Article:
- 17 Aug 2023 9:06 AM
What is the Hungarian National Museum in Budapest?
The museum comprises seven main areas for its permanent collection, including a two-part chronological walk-through the history of Hungary, medieval and Roman sections, and the Seuso Treasure, a hoard of Roman-era silver of disputed provenance. It was bought in two stages by the Hungarian government, in 2014 and 2017.
A stately pile designed in neo-Classical style by Mihály Pollack in the 1830s, the National Museum exudes refinement and grandeur.
Top tips for the Hungarian National Museum in Budapest
Prime exhibits in the permanent collection include the golden Monomachus Crown depicting the Byzantine rulers Constantine IV and Zoë from the early 11th century, the Coronation Mantle as worn by Hungarian monarchs dating back to the first king, Stephen, in 1000, and original printing press used for the dissemination of the so-called 12 Points, proclaimed on these very steps in 1848.
Why was the Hungarian National Museum created?
Originally conceived by Count Ferenc Széchényi, father of famed innovator Count István Széchenyi, the Hungarian National Museum grew out of the National Library he collated in the early 1800s. This is now housed in Buda Castle, in the same complex as the Hungarian National Gallery, while parliament voted for there to be a single grand building to house Hungary’s collection of treasures.
Somewhat bizarrely, there wasn’t actually a parliament building in Budapest at the time – later on, the lower house met at quite a modest and unsuitable building on Bródy Sándor utca, today the Italian Cultural Institute, the upper house here at the National Museum.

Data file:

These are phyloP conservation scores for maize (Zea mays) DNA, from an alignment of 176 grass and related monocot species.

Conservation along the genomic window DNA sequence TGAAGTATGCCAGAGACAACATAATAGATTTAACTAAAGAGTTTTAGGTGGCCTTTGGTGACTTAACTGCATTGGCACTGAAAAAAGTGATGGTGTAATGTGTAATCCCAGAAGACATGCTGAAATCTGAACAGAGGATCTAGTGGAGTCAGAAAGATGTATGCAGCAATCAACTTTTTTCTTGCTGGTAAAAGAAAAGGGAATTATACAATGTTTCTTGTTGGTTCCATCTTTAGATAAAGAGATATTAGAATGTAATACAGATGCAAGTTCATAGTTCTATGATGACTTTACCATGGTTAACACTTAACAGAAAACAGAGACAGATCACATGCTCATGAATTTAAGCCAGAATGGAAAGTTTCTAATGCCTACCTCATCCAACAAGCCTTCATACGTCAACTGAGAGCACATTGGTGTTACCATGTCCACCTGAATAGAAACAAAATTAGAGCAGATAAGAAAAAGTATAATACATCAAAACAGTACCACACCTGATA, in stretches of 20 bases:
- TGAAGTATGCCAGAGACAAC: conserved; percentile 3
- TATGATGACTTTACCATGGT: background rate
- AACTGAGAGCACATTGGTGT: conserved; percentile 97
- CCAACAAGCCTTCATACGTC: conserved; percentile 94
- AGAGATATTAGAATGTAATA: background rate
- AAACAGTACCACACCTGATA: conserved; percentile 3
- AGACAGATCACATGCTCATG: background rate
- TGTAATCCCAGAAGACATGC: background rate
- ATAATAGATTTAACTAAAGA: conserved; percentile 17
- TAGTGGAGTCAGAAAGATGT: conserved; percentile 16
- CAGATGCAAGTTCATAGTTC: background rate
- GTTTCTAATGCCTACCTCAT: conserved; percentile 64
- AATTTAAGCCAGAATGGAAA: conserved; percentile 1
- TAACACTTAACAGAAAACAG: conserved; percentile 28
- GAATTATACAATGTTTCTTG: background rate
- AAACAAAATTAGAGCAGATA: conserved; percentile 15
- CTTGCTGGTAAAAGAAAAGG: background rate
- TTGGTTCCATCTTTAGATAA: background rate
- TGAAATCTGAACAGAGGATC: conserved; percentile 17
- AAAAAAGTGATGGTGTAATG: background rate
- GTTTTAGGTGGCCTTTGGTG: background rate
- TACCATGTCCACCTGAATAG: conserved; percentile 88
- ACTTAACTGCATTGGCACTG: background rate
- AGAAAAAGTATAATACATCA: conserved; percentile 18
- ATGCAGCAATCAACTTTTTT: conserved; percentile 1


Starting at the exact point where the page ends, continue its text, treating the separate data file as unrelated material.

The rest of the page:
Once the national museum was unveiled in 1847, it joined the pantheon of similarly prestigious national museums across Europe.
When was the Hungarian National Museum created?
While the institution was established in 1802, this museum opened in 1847, its construction having survived the Great Flood of 1838 that engulfed much of this part of Pest near the river.
Architect Mihály Pollack was already in his sixties when he began work on the project, having spent the previous three decades creating neo-Classical palaces and public buildings.
When the site was being chosen, cattle still grazed around this part of Pest, which only extended much further back during the rapid urban development from the 1870s onwards.
Where in Budapest is the Hungarian National Museum
The National Museum dominates the stretch of main road it lends its name to, Múzeum körút, its green surroundings recently relandscaped for public recreation. Behind it the so-called Palace Quarter, streets dotted with the once grand residences of nobility who would use these houses as their pied-à-terre in Pest before returning to the country piles and estates.
The National Museum lies between Kálvin tér and Astoria on three different metro lines, but is equally a nice stroll from focal Deák Ferenc tér. The river is also close by, just one tram stop away.
What else should I know about the Hungarian National Museum in Budapest
Look out for the temporary exhibitions at the Hungarian National Museum, which can cover a whole range of topics. Currently these include a homage to Hungaro-British artist Sam Havadtoy, a display of Herend porcelain, and a history of the 100-year-old Hungarian Order of Merit.
You don’t need to enter the museum to take in its atmosphere, thanks to the recent relandscaping of the surrounding gardens, with plentiful benches and a water feature. Among the statues is one of the museum’s founder, Count Ferenc Széchényi.
Why visit the Hungarian National Museum in Budapest?
As well as stunning medieval artefacts in the History of Hungary area, visitors can get a real feel for the urban history of Budapest, laid out according to theme and chronology. The Seuso Treasure should not be missed, a unique rarity that has only been welcomed back to Hungary in recent years.
Words by Peterjon Cresswell for Xpatloop.com
Peterjon has been researching the byways of Budapest for 30 years, extending his expertise across Europe to produce guidebooks for Time Out and his own website liberoguide.com